recognizing misbehaviour while feeding? - The Horse Forum
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post #1 of 8 Old 02-05-2014, 01:04 PM Thread Starter
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recognizing misbehaviour while feeding?

lots of questions -- sorry

how do you recognize bad behaviour during feed time?
what can you live with, and what needs to be put down immediately?
how do you deal with that bad behaviour?


please be detailed ... all i know so far, is that i don't want them any where near me when i am bringing out the food --- i bring a carriage whip when i feed them -- pinned ears at me means i need to chase them -- they are not allowed near the food until i set it down and walk away

please pretend i am completely oblivious and completely ignorant of any kind of horse behaviour whatsover -- especially feeding time behaviour

but be nice :) ... thanks
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post #2 of 8 Old 02-05-2014, 01:10 PM
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Rushing and crowding are my two biggest no-nos. Easiest way to fix it is a nice long dressage or lunge whip and making them keep their distance. They are NOT allow to grab it from my arms or eat while I'm tying the hay bag to the fence. Once I walk away it's all theirs. I like to practice standing there for a minute or coming back a few minutes later and making sure they stay respectful.
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post #3 of 8 Old 02-05-2014, 01:17 PM Thread Starter
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Quote:
Originally Posted by SlideStop View Post
Rushing and crowding are my two biggest no-nos. Easiest way to fix it is a nice long dressage or lunge whip and making them keep their distance. They are NOT allow to grab it from my arms or eat while I'm tying the hay bag to the fence. Once I walk away it's all theirs. I like to practice standing there for a minute or coming back a few minutes later and making sure they stay respectful.
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thanks -- i just started running them off if they paw the ground while i am bring the food out

i keep wondering if i am missing some behaviour that should not be allowed
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post #4 of 8 Old 02-05-2014, 01:19 PM
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Idk about pawing or bickering amongst each other. They are horses, that's what they do. So long as they keep a good 10ft distance away I'm ok with that.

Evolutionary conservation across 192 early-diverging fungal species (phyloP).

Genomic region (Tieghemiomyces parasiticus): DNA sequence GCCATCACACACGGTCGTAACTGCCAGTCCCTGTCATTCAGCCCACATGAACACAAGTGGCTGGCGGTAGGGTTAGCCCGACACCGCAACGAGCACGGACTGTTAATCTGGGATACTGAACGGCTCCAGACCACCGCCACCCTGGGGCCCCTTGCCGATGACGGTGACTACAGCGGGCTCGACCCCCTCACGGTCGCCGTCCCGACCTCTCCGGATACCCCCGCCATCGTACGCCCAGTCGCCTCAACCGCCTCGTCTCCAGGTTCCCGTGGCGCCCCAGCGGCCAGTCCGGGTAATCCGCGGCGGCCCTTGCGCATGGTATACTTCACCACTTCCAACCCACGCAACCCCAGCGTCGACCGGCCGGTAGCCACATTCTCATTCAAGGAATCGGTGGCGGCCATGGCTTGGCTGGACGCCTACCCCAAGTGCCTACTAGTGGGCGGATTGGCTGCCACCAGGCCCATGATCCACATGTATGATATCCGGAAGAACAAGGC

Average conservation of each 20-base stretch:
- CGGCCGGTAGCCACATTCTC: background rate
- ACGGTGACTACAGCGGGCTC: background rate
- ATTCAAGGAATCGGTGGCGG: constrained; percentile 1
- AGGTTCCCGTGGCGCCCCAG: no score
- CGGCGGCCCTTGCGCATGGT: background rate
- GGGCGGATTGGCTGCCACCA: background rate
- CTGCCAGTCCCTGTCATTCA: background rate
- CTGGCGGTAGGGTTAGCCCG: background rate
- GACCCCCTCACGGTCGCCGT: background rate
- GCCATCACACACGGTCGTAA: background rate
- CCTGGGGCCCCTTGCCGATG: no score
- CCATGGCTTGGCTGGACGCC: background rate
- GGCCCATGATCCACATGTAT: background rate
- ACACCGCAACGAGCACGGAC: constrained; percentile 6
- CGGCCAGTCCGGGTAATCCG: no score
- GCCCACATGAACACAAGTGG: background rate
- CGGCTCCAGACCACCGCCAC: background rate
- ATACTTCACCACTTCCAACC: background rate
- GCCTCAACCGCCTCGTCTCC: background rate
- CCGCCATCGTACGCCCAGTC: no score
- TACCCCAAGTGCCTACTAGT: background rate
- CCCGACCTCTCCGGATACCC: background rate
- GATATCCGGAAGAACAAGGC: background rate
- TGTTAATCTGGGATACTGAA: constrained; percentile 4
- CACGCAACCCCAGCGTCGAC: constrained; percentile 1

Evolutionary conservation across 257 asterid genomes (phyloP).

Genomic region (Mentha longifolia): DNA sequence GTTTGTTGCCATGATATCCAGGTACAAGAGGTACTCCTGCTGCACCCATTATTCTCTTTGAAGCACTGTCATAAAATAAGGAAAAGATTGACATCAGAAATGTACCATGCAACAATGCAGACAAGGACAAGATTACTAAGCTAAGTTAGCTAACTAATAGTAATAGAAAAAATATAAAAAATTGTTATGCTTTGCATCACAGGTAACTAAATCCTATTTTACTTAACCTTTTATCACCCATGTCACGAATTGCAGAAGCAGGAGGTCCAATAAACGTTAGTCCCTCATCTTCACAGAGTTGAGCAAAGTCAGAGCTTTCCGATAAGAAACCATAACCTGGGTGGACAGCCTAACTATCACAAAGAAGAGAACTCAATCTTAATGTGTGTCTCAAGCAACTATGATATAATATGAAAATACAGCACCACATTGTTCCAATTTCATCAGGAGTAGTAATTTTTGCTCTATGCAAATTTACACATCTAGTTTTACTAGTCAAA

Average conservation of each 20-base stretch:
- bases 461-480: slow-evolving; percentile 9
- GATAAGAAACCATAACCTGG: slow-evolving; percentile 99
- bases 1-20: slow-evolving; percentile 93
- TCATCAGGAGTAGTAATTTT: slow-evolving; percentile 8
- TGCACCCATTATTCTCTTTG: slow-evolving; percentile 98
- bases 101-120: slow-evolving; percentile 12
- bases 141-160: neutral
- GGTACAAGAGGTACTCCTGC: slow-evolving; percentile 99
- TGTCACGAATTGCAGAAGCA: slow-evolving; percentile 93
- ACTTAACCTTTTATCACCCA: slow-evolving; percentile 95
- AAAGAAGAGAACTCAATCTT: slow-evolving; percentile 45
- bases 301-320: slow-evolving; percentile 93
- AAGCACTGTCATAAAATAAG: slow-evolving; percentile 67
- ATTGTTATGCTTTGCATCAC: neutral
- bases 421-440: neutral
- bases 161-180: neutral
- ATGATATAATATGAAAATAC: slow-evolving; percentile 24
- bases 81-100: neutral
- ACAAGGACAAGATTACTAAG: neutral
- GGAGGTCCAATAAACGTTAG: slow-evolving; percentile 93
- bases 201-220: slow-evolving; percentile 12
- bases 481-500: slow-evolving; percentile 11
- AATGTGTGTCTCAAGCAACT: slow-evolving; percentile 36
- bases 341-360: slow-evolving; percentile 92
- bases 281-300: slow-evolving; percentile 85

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post #5 of 8 Old 02-05-2014, 01:23 PM
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I agree with Slide. when I put the food down, I wait until they kind of move their head off to the side a bit, or if they were pinning ears, that ears come forward, but they retract their noses and stand in that "Mother may I?" position.
Then, put the food down, but stand next to it and move them off and wait , when they are all standing off, with ears forward , turn and move off with confidence, as if you are now bored and could not care less about the food.
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post #6 of 8 Old 02-05-2014, 01:27 PM Thread Starter
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Quote:
Originally Posted by tinyliny View Post
they retract their noses and stand in that "Mother may I?" position.
not real sure what this means --- tuck their noses down?
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post #7 of 8 Old 02-05-2014, 01:30 PM
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yes, they are not reaching out with their noses , to sniff or grab a bit. when I feed a treat by hand (yes , I know , some say never to do this, but . . . . ), I say, "over" and motion with my hand and require the horse to move his head off to the side and wait for me to bring the food to him. anyway, I meant not reaching forward , straining to get to the food without moving their feet.
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post #8 of 8 Old 02-05-2014, 01:33 PM Thread Starter
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Quote:
Originally Posted by tinyliny View Post
yes, they are not reaching out with their noses , to sniff or grab a bit. when I feed a treat by hand (yes , I know , some say never to do this, but . . . . ), I say, "over" and motion with my hand and require the horse to move his head off to the side and wait for me to bring the food to him. anyway, I meant not reaching forward , straining to get to the food without moving their feet.
thanks tinyliny -- i will keep an eye out for that now :)

hi-5
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